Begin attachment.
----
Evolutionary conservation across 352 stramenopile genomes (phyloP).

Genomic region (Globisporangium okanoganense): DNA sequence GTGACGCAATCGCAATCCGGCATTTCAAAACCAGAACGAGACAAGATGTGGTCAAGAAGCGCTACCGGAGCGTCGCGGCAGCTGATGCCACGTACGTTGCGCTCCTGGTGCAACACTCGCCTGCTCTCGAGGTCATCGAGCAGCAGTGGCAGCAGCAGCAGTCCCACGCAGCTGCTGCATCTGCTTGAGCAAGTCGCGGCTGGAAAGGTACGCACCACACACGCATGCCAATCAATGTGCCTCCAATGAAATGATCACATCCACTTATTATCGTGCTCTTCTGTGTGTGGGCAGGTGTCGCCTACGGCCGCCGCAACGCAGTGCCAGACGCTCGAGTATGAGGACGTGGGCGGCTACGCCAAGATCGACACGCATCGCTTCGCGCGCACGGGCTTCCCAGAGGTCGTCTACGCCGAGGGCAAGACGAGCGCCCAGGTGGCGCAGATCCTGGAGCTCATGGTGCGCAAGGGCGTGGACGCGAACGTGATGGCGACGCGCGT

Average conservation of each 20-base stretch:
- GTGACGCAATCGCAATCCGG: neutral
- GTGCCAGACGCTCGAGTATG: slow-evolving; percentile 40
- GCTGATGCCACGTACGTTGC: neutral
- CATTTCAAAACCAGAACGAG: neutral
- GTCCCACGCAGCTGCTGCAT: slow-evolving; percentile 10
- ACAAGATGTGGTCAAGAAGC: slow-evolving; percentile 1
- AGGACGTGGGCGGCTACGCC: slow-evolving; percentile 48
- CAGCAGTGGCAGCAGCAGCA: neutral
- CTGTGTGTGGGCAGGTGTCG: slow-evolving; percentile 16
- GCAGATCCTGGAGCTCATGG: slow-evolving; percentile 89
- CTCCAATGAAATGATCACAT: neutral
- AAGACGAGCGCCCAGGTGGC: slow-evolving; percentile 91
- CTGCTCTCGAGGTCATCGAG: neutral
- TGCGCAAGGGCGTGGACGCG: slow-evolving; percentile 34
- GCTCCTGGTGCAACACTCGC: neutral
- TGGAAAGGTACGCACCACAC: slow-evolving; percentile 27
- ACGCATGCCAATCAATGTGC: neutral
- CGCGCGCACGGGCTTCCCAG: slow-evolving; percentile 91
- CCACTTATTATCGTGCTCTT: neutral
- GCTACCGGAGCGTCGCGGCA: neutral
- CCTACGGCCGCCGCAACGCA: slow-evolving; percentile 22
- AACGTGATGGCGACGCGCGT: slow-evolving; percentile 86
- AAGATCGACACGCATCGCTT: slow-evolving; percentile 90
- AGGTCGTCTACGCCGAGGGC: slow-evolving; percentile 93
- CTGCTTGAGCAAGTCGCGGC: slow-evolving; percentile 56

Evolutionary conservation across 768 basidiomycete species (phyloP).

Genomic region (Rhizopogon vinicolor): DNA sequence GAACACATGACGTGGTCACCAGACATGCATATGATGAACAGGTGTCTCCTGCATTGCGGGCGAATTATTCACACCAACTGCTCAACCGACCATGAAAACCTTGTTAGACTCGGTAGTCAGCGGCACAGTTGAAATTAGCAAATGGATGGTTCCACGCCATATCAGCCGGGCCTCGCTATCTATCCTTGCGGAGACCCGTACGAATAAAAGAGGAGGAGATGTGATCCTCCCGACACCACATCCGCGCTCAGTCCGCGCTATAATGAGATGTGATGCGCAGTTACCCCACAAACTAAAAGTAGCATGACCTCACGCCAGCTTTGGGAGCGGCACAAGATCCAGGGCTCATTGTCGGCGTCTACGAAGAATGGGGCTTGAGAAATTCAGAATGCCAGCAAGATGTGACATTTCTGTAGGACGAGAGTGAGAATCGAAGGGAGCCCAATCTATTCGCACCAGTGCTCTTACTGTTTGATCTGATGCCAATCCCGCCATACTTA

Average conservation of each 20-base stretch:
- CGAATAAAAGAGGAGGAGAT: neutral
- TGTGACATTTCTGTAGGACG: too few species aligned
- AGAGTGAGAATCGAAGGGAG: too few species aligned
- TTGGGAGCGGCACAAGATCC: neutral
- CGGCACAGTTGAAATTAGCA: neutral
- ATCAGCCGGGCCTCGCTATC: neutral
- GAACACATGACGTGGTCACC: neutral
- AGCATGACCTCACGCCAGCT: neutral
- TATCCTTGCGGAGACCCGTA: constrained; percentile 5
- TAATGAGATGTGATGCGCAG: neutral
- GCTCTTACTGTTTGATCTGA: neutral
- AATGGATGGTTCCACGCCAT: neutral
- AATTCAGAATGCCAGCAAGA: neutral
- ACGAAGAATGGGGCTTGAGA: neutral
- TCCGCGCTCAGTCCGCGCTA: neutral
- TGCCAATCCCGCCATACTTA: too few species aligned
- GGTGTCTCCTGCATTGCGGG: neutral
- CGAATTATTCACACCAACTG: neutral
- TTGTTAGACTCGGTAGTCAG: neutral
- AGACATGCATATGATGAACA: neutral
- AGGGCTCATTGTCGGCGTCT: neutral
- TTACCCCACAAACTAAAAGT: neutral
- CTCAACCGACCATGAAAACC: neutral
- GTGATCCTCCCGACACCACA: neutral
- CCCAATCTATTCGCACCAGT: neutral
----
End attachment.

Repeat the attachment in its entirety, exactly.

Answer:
Evolutionary conservation across 352 stramenopile genomes (phyloP).

Genomic region (Globisporangium okanoganense): DNA sequence GTGACGCAATCGCAATCCGGCATTTCAAAACCAGAACGAGACAAGATGTGGTCAAGAAGCGCTACCGGAGCGTCGCGGCAGCTGATGCCACGTACGTTGCGCTCCTGGTGCAACACTCGCCTGCTCTCGAGGTCATCGAGCAGCAGTGGCAGCAGCAGCAGTCCCACGCAGCTGCTGCATCTGCTTGAGCAAGTCGCGGCTGGAAAGGTACGCACCACACACGCATGCCAATCAATGTGCCTCCAATGAAATGATCACATCCACTTATTATCGTGCTCTTCTGTGTGTGGGCAGGTGTCGCCTACGGCCGCCGCAACGCAGTGCCAGACGCTCGAGTATGAGGACGTGGGCGGCTACGCCAAGATCGACACGCATCGCTTCGCGCGCACGGGCTTCCCAGAGGTCGTCTACGCCGAGGGCAAGACGAGCGCCCAGGTGGCGCAGATCCTGGAGCTCATGGTGCGCAAGGGCGTGGACGCGAACGTGATGGCGACGCGCGT

Average conservation of each 20-base stretch:
- GTGACGCAATCGCAATCCGG: neutral
- GTGCCAGACGCTCGAGTATG: slow-evolving; percentile 40
- GCTGATGCCACGTACGTTGC: neutral
- CATTTCAAAACCAGAACGAG: neutral
- GTCCCACGCAGCTGCTGCAT: slow-evolving; percentile 10
- ACAAGATGTGGTCAAGAAGC: slow-evolving; percentile 1
- AGGACGTGGGCGGCTACGCC: slow-evolving; percentile 48
- CAGCAGTGGCAGCAGCAGCA: neutral
- CTGTGTGTGGGCAGGTGTCG: slow-evolving; percentile 16
- GCAGATCCTGGAGCTCATGG: slow-evolving; percentile 89
- CTCCAATGAAATGATCACAT: neutral
- AAGACGAGCGCCCAGGTGGC: slow-evolving; percentile 91
- CTGCTCTCGAGGTCATCGAG: neutral
- TGCGCAAGGGCGTGGACGCG: slow-evolving; percentile 34
- GCTCCTGGTGCAACACTCGC: neutral
- TGGAAAGGTACGCACCACAC: slow-evolving; percentile 27
- ACGCATGCCAATCAATGTGC: neutral
- CGCGCGCACGGGCTTCCCAG: slow-evolving; percentile 91
- CCACTTATTATCGTGCTCTT: neutral
- GCTACCGGAGCGTCGCGGCA: neutral
- CCTACGGCCGCCGCAACGCA: slow-evolving; percentile 22
- AACGTGATGGCGACGCGCGT: slow-evolving; percentile 86
- AAGATCGACACGCATCGCTT: slow-evolving; percentile 90
- AGGTCGTCTACGCCGAGGGC: slow-evolving; percentile 93
- CTGCTTGAGCAAGTCGCGGC: slow-evolving; percentile 56

Evolutionary conservation across 768 basidiomycete species (phyloP).

Genomic region (Rhizopogon vinicolor): DNA sequence GAACACATGACGTGGTCACCAGACATGCATATGATGAACAGGTGTCTCCTGCATTGCGGGCGAATTATTCACACCAACTGCTCAACCGACCATGAAAACCTTGTTAGACTCGGTAGTCAGCGGCACAGTTGAAATTAGCAAATGGATGGTTCCACGCCATATCAGCCGGGCCTCGCTATCTATCCTTGCGGAGACCCGTACGAATAAAAGAGGAGGAGATGTGATCCTCCCGACACCACATCCGCGCTCAGTCCGCGCTATAATGAGATGTGATGCGCAGTTACCCCACAAACTAAAAGTAGCATGACCTCACGCCAGCTTTGGGAGCGGCACAAGATCCAGGGCTCATTGTCGGCGTCTACGAAGAATGGGGCTTGAGAAATTCAGAATGCCAGCAAGATGTGACATTTCTGTAGGACGAGAGTGAGAATCGAAGGGAGCCCAATCTATTCGCACCAGTGCTCTTACTGTTTGATCTGATGCCAATCCCGCCATACTTA

Average conservation of each 20-base stretch:
- CGAATAAAAGAGGAGGAGAT: neutral
- TGTGACATTTCTGTAGGACG: too few species aligned
- AGAGTGAGAATCGAAGGGAG: too few species aligned
- TTGGGAGCGGCACAAGATCC: neutral
- CGGCACAGTTGAAATTAGCA: neutral
- ATCAGCCGGGCCTCGCTATC: neutral
- GAACACATGACGTGGTCACC: neutral
- AGCATGACCTCACGCCAGCT: neutral
- TATCCTTGCGGAGACCCGTA: constrained; percentile 5
- TAATGAGATGTGATGCGCAG: neutral
- GCTCTTACTGTTTGATCTGA: neutral
- AATGGATGGTTCCACGCCAT: neutral
- AATTCAGAATGCCAGCAAGA: neutral
- ACGAAGAATGGGGCTTGAGA: neutral
- TCCGCGCTCAGTCCGCGCTA: neutral
- TGCCAATCCCGCCATACTTA: too few species aligned
- GGTGTCTCCTGCATTGCGGG: neutral
- CGAATTATTCACACCAACTG: neutral
- TTGTTAGACTCGGTAGTCAG: neutral
- AGACATGCATATGATGAACA: neutral
- AGGGCTCATTGTCGGCGTCT: neutral
- TTACCCCACAAACTAAAAGT: neutral
- CTCAACCGACCATGAAAACC: neutral
- GTGATCCTCCCGACACCACA: neutral
- CCCAATCTATTCGCACCAGT: neutral